In addition, when the various types of initiatives are detailed, the examples provided rely only on experiences shared by identified organisations, thereby ensuring that the large bulk of the work conducted by other organisations is poorly represented.

In order to overcome this limitation, Nova and Patrir organised a series of consultation workshops during March 2012. Gathering 77 participants from across the country, three sessions were organised in Iraq, whilst 18 participants, representing mainly international organizations, met at a session in Amman. The consultations aimed at engaging a larger number of peacebuilding practitioners in sharing feedback, further thoughts, and analysis, regarding the report and the field of conflict management and peacebuilding in Iraq.

Nova and Patrir have gathered the outcomes of the sessions and are currently working at issuing an updated version of the research. It is expected that the updated report will provide additional understandings towards key needs and priorities to be tackled in the field of peacebuilding, as well as provide a better illustration of the initiatives undertaken by national actors.

Nonetheless, the need remains for the creation of a sustainable structure which ensures regular coordination and networking.
Arguably, the report’s limitations are a direct result  of the severe lack of coordination and networking in existence among individuals and organisations working in the field of peacebuilding in Iraq. Whilst security concerns are often named as being an obstacle to adequate coordination among actors, in reality, it is the severe lack of funding to peacebuilding work which encourages organisations to become protective over their own activities and lessons learned.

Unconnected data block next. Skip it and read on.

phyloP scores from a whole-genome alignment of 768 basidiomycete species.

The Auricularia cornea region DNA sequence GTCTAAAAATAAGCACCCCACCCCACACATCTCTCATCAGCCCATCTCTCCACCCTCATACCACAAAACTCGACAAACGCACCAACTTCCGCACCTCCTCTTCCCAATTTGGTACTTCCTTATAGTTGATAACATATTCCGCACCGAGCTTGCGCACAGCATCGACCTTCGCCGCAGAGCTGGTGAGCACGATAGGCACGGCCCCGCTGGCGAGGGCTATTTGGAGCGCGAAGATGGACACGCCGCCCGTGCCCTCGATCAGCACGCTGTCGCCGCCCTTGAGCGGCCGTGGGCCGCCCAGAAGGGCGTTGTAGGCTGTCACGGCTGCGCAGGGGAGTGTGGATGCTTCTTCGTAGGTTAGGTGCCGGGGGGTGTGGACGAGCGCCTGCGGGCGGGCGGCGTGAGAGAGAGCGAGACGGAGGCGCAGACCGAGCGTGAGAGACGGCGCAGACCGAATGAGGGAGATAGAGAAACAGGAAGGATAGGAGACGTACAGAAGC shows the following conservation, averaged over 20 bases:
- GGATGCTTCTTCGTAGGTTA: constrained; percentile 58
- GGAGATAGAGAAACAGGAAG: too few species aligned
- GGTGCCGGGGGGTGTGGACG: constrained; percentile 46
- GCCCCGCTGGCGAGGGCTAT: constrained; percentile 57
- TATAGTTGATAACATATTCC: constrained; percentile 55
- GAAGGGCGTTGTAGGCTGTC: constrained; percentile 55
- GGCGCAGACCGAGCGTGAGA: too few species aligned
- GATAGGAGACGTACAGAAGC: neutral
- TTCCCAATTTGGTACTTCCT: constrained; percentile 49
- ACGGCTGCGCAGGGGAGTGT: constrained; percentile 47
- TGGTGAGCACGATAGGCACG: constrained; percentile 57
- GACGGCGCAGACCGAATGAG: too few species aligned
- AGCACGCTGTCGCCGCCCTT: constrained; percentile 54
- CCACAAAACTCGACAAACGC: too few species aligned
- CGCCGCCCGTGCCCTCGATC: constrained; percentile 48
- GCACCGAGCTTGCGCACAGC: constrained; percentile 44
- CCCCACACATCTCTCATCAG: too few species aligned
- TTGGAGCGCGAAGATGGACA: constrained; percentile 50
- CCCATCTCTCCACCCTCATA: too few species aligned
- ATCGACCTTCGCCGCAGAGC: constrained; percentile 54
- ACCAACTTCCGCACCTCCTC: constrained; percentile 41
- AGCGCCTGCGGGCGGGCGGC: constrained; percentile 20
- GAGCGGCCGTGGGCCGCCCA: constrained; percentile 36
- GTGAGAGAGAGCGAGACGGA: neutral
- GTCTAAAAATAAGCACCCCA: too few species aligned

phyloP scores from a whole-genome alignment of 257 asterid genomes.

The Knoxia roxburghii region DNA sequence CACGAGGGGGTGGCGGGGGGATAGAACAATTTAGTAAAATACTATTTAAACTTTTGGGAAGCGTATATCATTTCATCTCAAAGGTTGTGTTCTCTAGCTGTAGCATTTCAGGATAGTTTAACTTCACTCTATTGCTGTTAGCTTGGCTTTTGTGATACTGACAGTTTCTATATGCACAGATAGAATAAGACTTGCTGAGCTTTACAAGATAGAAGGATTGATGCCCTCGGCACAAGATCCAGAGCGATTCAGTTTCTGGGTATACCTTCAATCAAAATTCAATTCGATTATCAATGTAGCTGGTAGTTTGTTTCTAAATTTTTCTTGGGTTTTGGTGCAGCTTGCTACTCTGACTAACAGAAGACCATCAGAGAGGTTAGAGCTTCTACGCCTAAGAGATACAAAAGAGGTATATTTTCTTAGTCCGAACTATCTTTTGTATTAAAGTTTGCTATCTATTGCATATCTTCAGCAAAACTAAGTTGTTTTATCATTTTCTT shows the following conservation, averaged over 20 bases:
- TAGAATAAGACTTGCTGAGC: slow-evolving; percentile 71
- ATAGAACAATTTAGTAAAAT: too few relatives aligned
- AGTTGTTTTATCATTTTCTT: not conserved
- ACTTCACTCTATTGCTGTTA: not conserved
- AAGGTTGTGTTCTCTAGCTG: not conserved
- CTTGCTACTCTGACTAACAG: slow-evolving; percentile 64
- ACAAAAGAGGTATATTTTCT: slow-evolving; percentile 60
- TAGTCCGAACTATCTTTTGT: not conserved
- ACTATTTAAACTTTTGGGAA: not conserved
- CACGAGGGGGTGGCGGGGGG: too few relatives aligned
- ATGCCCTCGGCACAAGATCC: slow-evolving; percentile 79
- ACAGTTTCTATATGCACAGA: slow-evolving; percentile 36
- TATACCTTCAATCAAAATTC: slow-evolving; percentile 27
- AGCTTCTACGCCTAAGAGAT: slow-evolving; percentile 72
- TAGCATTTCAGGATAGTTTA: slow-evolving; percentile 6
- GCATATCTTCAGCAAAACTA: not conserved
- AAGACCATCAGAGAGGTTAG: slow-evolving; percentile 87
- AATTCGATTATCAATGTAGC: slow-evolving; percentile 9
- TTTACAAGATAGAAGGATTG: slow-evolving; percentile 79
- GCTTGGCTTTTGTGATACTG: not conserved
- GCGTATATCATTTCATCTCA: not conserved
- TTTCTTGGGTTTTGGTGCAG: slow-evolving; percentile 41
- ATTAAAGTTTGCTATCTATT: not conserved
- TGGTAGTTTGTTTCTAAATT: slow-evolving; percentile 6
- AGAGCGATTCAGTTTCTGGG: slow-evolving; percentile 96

Although initiatives such as the SILM Network, launched in 2010 by the United States Institute of Peace (USIP), have attempted to address this by gathering together numbers of local peacebuilders working in the field of conflict management, it continues to be an issue. Similarly, the consultations organized by Nova and Patrir across Iraq and in Amman proved  to be ground-breaking events, which, for the first time, brought together a large number of actors in the field of peacebuilding, and encouraged the exchange of information. Nonetheless, the need remains for the creation of a sustainable structure which ensures regular coordination and networking.

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Comments

There are 3 comments Show comments

David G. Jones on May 22, 2012

I would have liked to see mention made – in general statements – of the roadblocks to peace, and what methodology (s) were being used to achieve harmonization. My research into the founding of the Chinese empire by the peaceful, not forced integration of dissident states suggests that incompatibility can be overcome without conflict. Perhaps that is a model that might be put to good use in this situation.

David G. Jones on May 22, 2012

The site did not pick up my book’s URL. It is http://tinyurl.com/bq5klsn

Stacey Sneathen on May 31, 2012

Very interesting topic, appreciate it for putting up.